Mike Konczal v odlični recenziji Pikettyjeve knjige lucidno ugotavlja, da reformiranje sedanjega sistema tržnega gospodarstva (regulacija bank, omejevanje financiranja političnih strank itd.) ne more rešiti fundamentalnega problema kapitalizma, ki teži k povečanju koncentracije kapitala. Povečano koncentracijo lahko uspešno zmanjšajo le velike depresije in vojne na eni strani, na drugi pa aktivna davčna in socialne politike, ki prerazporejajo dohodke od bogatih k revnim. In prav slednjega je bogate (in vplivne) izjemno strah.
In an especially revealing passage on French rentiers at the turn of the last century, Piketty writes that “universal suffrage and the end of property qualifications for voting…ended the legal domination of politics by the wealthy. But it did not abolish the economic forces capable of producing a society of rentiers.”
This is a remarkable provocation for liberals. Piketty is, in a way, saying: go ahead and make whatever reforms you want. Break up the banks. Pass the campaign finance package of your dreams. Reach deep into the bag and pass all the non-reformist reforms that you can think of. All your reforms can’t guarantee that you are safe from the logic of r > g. Reforms won’t change the nature of capital: to accumulate, eat up a larger share of the economy, and let the past dominate the future. What then?
Policies evolve from identifying a problem. Whether or not it is feasible, Piketty’s suggestion for a global wealth tax evolves from identifying the problem as global and systemic. And here I think this book signals a major change in the debate over inequality.
First, the rosy picture that economists have painted about the nature of inequality has been displaced. The idea that labor’s share of the economy is more or less fixed, an essential element of the mantra that a rising tide lifts all boats, has been dealt a serious, if not fatal, blow.
The idea that the inequality is necessary for a well-functioning society has also been thrown into question. In the wake of the financial crisis and Great Recession, more and more research institutions are finding that higher equality corresponds to better growth, or at least has no negative effect. The causation here might be difficult to prove, but the research suggests that we can no longer take for granted that that growing inequality is a necessary evil for a better economy.
Second, the debate over wealth and taxes is back. Many economists argue that capital income shouldn’t be taxed at all, since it is unfair to tax people because they happen to save, as if it is simply a choice in the marketplace. There are, however, significant advantages to owning wealth, including security, political power, the ability to direct private investment, and much more. These benefits need to be subject to democratic scrutiny.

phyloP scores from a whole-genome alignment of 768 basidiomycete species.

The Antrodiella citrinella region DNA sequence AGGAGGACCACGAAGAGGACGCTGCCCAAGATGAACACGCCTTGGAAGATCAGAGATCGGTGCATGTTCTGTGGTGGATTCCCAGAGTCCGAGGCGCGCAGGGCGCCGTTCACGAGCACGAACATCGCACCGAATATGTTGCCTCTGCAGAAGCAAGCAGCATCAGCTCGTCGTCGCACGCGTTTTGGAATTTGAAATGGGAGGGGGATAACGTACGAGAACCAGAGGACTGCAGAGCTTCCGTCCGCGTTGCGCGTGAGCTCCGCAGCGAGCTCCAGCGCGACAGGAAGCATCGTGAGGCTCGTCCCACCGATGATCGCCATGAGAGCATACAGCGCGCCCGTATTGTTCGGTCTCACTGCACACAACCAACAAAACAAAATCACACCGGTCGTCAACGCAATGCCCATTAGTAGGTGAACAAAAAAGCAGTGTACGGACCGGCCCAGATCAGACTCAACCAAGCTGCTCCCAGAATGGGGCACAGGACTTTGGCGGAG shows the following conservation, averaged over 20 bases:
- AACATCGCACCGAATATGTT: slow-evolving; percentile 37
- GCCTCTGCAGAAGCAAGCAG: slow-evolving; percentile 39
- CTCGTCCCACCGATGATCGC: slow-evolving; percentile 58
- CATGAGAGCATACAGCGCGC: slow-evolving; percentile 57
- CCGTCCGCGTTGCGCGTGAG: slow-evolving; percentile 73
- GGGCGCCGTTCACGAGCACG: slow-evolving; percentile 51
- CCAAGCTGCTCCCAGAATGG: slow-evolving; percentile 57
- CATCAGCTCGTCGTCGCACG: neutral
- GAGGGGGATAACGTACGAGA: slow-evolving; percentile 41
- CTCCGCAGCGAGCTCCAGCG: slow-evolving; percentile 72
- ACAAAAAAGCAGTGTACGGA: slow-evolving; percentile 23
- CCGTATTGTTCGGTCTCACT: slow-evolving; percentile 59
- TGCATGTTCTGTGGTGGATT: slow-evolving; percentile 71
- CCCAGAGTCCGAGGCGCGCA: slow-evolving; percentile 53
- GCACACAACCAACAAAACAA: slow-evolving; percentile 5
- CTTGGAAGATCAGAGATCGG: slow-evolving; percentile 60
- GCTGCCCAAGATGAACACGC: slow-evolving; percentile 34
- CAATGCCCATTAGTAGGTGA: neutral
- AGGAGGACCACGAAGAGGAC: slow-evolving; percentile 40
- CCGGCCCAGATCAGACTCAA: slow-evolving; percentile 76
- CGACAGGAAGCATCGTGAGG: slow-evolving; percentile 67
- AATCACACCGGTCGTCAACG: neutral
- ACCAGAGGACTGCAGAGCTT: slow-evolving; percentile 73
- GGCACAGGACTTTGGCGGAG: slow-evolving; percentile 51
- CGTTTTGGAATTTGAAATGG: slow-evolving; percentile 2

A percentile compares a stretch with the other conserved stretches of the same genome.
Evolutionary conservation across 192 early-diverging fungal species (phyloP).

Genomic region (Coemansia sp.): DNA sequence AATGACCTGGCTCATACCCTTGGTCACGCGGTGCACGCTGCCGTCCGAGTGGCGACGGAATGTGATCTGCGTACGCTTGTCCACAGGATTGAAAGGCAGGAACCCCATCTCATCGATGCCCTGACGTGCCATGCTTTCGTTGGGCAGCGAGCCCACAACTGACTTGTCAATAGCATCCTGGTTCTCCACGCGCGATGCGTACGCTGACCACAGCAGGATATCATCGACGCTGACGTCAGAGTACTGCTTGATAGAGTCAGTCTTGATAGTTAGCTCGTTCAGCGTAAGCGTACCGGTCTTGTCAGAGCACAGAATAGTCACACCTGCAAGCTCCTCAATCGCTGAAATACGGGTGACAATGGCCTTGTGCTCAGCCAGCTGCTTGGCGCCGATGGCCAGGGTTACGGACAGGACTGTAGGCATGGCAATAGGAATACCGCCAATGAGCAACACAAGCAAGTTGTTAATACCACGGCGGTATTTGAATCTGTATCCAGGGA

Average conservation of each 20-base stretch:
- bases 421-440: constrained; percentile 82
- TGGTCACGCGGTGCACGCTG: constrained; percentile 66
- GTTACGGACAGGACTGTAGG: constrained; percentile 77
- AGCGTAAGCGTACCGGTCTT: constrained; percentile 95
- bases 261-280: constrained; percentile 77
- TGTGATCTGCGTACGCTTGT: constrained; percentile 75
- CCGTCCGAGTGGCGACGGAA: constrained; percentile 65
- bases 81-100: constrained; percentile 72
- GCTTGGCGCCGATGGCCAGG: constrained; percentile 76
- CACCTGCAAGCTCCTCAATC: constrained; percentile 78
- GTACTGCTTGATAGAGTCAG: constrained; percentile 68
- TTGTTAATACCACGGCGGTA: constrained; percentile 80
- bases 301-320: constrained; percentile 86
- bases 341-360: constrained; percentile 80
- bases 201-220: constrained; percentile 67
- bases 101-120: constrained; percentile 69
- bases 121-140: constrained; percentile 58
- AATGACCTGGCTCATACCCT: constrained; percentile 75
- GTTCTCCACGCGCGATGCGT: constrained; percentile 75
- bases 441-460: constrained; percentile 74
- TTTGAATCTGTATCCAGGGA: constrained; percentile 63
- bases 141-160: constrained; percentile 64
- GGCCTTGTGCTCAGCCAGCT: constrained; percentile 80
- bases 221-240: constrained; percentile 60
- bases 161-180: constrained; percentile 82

Tax policy needs to go beyond raising revenues. Capital argues that high taxes can direct income towards more productive and less economically harmful uses, such as keeping incomes within in a firm rather than enriching super-managers; or inheritance taxes can help direct large fortunes toward use for the public good. In Piketty’s analysis, the decline of high marginal tax rates are the main culprit in the large growth of inequality internationally since the 1980s. Since this major transfer of resources didn’t cause an increase in economic productivity, the cost of undoing it will be minimal for the economy as a whole.
As Foucault argued, the ability of social science to know something is the ability to anthropologize it, a power to define it. As such, it becomes a problem to be solved, a question needing an answer, something to be put on a grid of intelligibility, and a domain of expertise that exerts power over what it studies. With Piketty’s Capital, this process is now being extended to the rich and the elite. Understanding how the elite become what they are, and how their wealth perpetuates itself, is now a hot topic of scientific inquiry.
Many have tried to figure out why the rich are freaking out these days. Their wealth was saved from the financial panic, they are having a very excellent recovery, and they are poised to reap even greater gains going forward. Perhaps they are noticing that the dominant narratives about their role in society—avatars of success, job creators for the common good, innovators for social betterment, problem-solving philanthropists—are being replaced with a social science narrative in which they are a problem to be studied. They are still in control, but they are right to be worried.
Vir: Mike Konczal, Boston Review